I usually tell them that if I took a book off everytime a book offended someone somewhere I would probably have a library full of maybe 20 books total. They usually understand and drop it. I worked in a middle school library and Young Adult literature (authors writing specifically for teens) does not shy away from any topic nowadays (date rape, being gay, molestation, anorexia, cutting your arms, suicide, etc). We are actually in a Renaissance of Young Adult literature in which the books are as deep and rich as any adult literature. It just tends to keep sex out of it (no lurid descriptions or the author sticks to age appropriate incidents or descriptions). Even a book on rape can be written for different ages and kept age appropriate. Of course, some would disagree. These Young Adult books can make you cry, laugh, etc. The days of Dick and Jane Go to School are over. Youth Literature is amazing! In fact, since it attempts to avoid smut and deal with real world issues sensitively it can actually be better than adult novels that like to stick in the popular sleaze and lots of sex! LOL

But due to Young Adult Literature experiencing this Renaissance, complaints and "book challenges" are becoming more and more normal in the schools because different people have different ideas of what children should read. So it is a complicated issue. Every school librarian has a committee (at least in the county I worked in) that you hope never meets. It is comprised of teachers and community members, and I tried to keep it as balanced as possible with both conservatives and liberals on the committee. I was lucky that my committee never had to meet, b/c I didn't have many questions about books, despite having plenty of books that get challenged all the time, but other librarians had book challenges from a parent almost weekly. It depends on the school.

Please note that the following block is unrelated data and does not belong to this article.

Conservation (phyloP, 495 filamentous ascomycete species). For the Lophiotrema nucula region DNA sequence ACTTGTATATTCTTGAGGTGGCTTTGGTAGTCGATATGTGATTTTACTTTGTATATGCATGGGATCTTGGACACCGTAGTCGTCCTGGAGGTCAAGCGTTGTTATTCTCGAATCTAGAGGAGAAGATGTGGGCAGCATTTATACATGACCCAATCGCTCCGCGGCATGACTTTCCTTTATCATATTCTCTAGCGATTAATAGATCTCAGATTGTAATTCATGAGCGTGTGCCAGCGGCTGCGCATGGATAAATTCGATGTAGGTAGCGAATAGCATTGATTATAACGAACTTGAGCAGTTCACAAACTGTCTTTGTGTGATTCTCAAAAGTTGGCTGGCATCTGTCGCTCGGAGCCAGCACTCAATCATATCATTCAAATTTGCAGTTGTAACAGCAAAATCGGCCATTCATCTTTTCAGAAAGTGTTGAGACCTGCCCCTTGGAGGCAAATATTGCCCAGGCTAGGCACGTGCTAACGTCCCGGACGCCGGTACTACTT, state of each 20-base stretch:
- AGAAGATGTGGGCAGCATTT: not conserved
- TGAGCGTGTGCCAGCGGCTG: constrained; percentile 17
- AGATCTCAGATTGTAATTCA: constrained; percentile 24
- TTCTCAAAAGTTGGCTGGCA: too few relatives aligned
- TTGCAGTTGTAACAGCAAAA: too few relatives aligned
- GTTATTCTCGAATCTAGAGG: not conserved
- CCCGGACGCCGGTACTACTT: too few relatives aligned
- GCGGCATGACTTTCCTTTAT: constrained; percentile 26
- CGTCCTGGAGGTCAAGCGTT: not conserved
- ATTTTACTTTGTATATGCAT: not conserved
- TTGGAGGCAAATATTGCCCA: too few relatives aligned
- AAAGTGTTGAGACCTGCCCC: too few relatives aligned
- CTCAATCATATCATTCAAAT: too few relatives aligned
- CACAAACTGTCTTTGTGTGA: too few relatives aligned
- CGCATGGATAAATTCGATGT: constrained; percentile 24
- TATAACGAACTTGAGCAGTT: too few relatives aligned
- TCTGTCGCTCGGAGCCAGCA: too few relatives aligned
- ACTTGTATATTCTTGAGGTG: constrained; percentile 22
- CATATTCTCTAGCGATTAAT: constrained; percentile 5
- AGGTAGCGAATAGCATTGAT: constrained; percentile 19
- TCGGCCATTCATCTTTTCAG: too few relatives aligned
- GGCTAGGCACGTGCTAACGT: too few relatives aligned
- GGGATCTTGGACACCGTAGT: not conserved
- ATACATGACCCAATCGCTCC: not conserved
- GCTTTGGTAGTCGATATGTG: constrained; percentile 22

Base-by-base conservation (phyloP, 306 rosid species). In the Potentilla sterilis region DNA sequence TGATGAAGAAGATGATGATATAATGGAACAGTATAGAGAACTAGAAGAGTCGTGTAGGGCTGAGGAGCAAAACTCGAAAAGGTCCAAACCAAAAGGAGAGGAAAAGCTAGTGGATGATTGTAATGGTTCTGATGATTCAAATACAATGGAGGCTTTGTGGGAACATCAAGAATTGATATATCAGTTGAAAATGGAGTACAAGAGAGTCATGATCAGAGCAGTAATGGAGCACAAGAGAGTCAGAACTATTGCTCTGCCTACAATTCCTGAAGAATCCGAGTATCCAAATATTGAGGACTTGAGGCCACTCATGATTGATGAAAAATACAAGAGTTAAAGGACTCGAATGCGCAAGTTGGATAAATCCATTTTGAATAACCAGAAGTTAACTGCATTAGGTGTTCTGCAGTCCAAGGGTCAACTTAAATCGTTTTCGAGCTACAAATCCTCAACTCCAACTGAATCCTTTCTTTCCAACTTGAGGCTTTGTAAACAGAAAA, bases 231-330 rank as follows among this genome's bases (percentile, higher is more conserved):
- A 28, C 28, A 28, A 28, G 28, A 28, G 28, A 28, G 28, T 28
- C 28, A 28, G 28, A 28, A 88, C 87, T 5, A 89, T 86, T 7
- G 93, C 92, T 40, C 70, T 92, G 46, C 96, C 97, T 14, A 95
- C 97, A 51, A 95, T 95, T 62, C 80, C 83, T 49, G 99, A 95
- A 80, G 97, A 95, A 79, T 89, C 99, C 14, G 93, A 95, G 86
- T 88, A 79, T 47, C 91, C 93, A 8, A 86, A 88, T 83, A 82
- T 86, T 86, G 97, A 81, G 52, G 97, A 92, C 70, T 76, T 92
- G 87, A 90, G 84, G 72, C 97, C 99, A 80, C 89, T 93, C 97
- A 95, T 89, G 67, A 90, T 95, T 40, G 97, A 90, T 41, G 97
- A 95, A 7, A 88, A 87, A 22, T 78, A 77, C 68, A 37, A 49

#33 cubanmiamiboy


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Posted 09 August 2012 - 06:47 PM

That is fascinating. Do black Cubans enjoy watching black face (whites in black face)? I am just curious.

Well...I still remmber TV shows of that kind, and to be honest, it never ocurred to me there were offensive in any form....but then, I must confess that I never faced so much "political correctness" issues in my whole life until I got here. But...I'm not really in any position to question all this. It is what it is and every society-(and person)-deal with such issues in their own particular ways.
This is one of such TV shows.

#34 GeorgeB fan

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Posted 10 August 2012 - 08:58 AM

I'm African-American.